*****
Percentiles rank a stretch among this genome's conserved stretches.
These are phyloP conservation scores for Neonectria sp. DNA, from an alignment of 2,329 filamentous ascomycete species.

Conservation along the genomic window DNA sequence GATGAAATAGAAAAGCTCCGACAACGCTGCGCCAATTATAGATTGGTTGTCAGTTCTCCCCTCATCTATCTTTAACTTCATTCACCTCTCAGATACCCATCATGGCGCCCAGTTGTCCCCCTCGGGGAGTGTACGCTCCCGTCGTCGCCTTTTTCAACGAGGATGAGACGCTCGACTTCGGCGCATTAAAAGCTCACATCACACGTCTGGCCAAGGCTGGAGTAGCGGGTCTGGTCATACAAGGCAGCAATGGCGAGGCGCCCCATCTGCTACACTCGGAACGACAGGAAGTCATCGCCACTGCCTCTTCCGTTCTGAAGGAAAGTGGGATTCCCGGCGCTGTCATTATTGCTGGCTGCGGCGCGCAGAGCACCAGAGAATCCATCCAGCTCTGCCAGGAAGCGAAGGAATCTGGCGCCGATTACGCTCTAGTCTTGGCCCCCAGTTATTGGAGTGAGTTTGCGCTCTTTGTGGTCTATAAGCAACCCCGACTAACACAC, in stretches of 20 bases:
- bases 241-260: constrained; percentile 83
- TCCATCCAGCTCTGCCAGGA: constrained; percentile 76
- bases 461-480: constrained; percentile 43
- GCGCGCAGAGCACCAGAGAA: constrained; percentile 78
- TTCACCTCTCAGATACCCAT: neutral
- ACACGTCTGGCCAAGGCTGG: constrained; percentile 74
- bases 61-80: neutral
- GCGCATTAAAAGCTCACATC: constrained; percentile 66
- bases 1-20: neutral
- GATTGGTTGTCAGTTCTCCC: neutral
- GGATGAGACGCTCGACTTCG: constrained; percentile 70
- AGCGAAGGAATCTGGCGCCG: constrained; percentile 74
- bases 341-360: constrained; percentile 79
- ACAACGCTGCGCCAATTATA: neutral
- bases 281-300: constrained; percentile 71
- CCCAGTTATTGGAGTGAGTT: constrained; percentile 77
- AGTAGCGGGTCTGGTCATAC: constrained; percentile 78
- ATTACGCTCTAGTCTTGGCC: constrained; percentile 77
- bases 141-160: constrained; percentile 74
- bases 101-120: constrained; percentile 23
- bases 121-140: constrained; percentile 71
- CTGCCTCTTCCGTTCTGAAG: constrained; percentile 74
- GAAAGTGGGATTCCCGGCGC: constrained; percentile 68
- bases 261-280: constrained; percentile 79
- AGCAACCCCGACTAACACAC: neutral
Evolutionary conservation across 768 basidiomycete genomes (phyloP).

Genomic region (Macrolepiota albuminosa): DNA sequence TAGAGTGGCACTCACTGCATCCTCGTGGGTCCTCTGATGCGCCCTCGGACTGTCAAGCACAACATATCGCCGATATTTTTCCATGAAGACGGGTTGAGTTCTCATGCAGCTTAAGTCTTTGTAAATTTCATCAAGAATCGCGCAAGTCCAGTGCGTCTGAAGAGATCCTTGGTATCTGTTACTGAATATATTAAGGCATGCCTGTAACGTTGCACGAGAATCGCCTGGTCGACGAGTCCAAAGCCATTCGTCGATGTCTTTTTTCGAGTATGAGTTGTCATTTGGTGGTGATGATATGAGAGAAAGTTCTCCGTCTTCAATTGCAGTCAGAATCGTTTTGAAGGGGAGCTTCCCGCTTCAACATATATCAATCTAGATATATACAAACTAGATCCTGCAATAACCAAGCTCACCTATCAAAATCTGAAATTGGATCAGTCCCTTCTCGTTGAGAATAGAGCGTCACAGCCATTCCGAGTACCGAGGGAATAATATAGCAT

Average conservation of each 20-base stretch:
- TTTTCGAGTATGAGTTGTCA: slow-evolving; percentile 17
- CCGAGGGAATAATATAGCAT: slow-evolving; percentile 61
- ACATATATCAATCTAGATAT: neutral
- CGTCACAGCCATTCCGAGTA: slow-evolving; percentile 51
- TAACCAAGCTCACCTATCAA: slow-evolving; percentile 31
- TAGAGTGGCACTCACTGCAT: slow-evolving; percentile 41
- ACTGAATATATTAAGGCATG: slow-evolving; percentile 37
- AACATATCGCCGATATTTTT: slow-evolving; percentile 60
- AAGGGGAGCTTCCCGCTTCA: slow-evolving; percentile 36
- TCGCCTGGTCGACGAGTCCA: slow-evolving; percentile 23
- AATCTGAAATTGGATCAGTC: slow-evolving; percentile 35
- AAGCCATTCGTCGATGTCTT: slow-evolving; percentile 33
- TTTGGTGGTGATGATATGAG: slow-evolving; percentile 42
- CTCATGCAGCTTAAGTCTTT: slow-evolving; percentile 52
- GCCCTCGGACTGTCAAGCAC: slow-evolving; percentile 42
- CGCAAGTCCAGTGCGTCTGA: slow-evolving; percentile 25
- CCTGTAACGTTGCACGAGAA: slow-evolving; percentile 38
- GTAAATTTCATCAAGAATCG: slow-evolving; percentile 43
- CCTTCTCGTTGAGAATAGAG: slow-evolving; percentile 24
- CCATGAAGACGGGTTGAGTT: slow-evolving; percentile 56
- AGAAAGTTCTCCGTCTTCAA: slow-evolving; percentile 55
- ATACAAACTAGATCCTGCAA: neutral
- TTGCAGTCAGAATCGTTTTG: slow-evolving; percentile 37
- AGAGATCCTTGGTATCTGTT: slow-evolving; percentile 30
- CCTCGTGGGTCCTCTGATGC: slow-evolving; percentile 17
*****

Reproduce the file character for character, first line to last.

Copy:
Percentiles rank a stretch among this genome's conserved stretches.
These are phyloP conservation scores for Neonectria sp. DNA, from an alignment of 2,329 filamentous ascomycete species.

Conservation along the genomic window DNA sequence GATGAAATAGAAAAGCTCCGACAACGCTGCGCCAATTATAGATTGGTTGTCAGTTCTCCCCTCATCTATCTTTAACTTCATTCACCTCTCAGATACCCATCATGGCGCCCAGTTGTCCCCCTCGGGGAGTGTACGCTCCCGTCGTCGCCTTTTTCAACGAGGATGAGACGCTCGACTTCGGCGCATTAAAAGCTCACATCACACGTCTGGCCAAGGCTGGAGTAGCGGGTCTGGTCATACAAGGCAGCAATGGCGAGGCGCCCCATCTGCTACACTCGGAACGACAGGAAGTCATCGCCACTGCCTCTTCCGTTCTGAAGGAAAGTGGGATTCCCGGCGCTGTCATTATTGCTGGCTGCGGCGCGCAGAGCACCAGAGAATCCATCCAGCTCTGCCAGGAAGCGAAGGAATCTGGCGCCGATTACGCTCTAGTCTTGGCCCCCAGTTATTGGAGTGAGTTTGCGCTCTTTGTGGTCTATAAGCAACCCCGACTAACACAC, in stretches of 20 bases:
- bases 241-260: constrained; percentile 83
- TCCATCCAGCTCTGCCAGGA: constrained; percentile 76
- bases 461-480: constrained; percentile 43
- GCGCGCAGAGCACCAGAGAA: constrained; percentile 78
- TTCACCTCTCAGATACCCAT: neutral
- ACACGTCTGGCCAAGGCTGG: constrained; percentile 74
- bases 61-80: neutral
- GCGCATTAAAAGCTCACATC: constrained; percentile 66
- bases 1-20: neutral
- GATTGGTTGTCAGTTCTCCC: neutral
- GGATGAGACGCTCGACTTCG: constrained; percentile 70
- AGCGAAGGAATCTGGCGCCG: constrained; percentile 74
- bases 341-360: constrained; percentile 79
- ACAACGCTGCGCCAATTATA: neutral
- bases 281-300: constrained; percentile 71
- CCCAGTTATTGGAGTGAGTT: constrained; percentile 77
- AGTAGCGGGTCTGGTCATAC: constrained; percentile 78
- ATTACGCTCTAGTCTTGGCC: constrained; percentile 77
- bases 141-160: constrained; percentile 74
- bases 101-120: constrained; percentile 23
- bases 121-140: constrained; percentile 71
- CTGCCTCTTCCGTTCTGAAG: constrained; percentile 74
- GAAAGTGGGATTCCCGGCGC: constrained; percentile 68
- bases 261-280: constrained; percentile 79
- AGCAACCCCGACTAACACAC: neutral
Evolutionary conservation across 768 basidiomycete genomes (phyloP).

Genomic region (Macrolepiota albuminosa): DNA sequence TAGAGTGGCACTCACTGCATCCTCGTGGGTCCTCTGATGCGCCCTCGGACTGTCAAGCACAACATATCGCCGATATTTTTCCATGAAGACGGGTTGAGTTCTCATGCAGCTTAAGTCTTTGTAAATTTCATCAAGAATCGCGCAAGTCCAGTGCGTCTGAAGAGATCCTTGGTATCTGTTACTGAATATATTAAGGCATGCCTGTAACGTTGCACGAGAATCGCCTGGTCGACGAGTCCAAAGCCATTCGTCGATGTCTTTTTTCGAGTATGAGTTGTCATTTGGTGGTGATGATATGAGAGAAAGTTCTCCGTCTTCAATTGCAGTCAGAATCGTTTTGAAGGGGAGCTTCCCGCTTCAACATATATCAATCTAGATATATACAAACTAGATCCTGCAATAACCAAGCTCACCTATCAAAATCTGAAATTGGATCAGTCCCTTCTCGTTGAGAATAGAGCGTCACAGCCATTCCGAGTACCGAGGGAATAATATAGCAT

Average conservation of each 20-base stretch:
- TTTTCGAGTATGAGTTGTCA: slow-evolving; percentile 17
- CCGAGGGAATAATATAGCAT: slow-evolving; percentile 61
- ACATATATCAATCTAGATAT: neutral
- CGTCACAGCCATTCCGAGTA: slow-evolving; percentile 51
- TAACCAAGCTCACCTATCAA: slow-evolving; percentile 31
- TAGAGTGGCACTCACTGCAT: slow-evolving; percentile 41
- ACTGAATATATTAAGGCATG: slow-evolving; percentile 37
- AACATATCGCCGATATTTTT: slow-evolving; percentile 60
- AAGGGGAGCTTCCCGCTTCA: slow-evolving; percentile 36
- TCGCCTGGTCGACGAGTCCA: slow-evolving; percentile 23
- AATCTGAAATTGGATCAGTC: slow-evolving; percentile 35
- AAGCCATTCGTCGATGTCTT: slow-evolving; percentile 33
- TTTGGTGGTGATGATATGAG: slow-evolving; percentile 42
- CTCATGCAGCTTAAGTCTTT: slow-evolving; percentile 52
- GCCCTCGGACTGTCAAGCAC: slow-evolving; percentile 42
- CGCAAGTCCAGTGCGTCTGA: slow-evolving; percentile 25
- CCTGTAACGTTGCACGAGAA: slow-evolving; percentile 38
- GTAAATTTCATCAAGAATCG: slow-evolving; percentile 43
- CCTTCTCGTTGAGAATAGAG: slow-evolving; percentile 24
- CCATGAAGACGGGTTGAGTT: slow-evolving; percentile 56
- AGAAAGTTCTCCGTCTTCAA: slow-evolving; percentile 55
- ATACAAACTAGATCCTGCAA: neutral
- TTGCAGTCAGAATCGTTTTG: slow-evolving; percentile 37
- AGAGATCCTTGGTATCTGTT: slow-evolving; percentile 30
- CCTCGTGGGTCCTCTGATGC: slow-evolving; percentile 17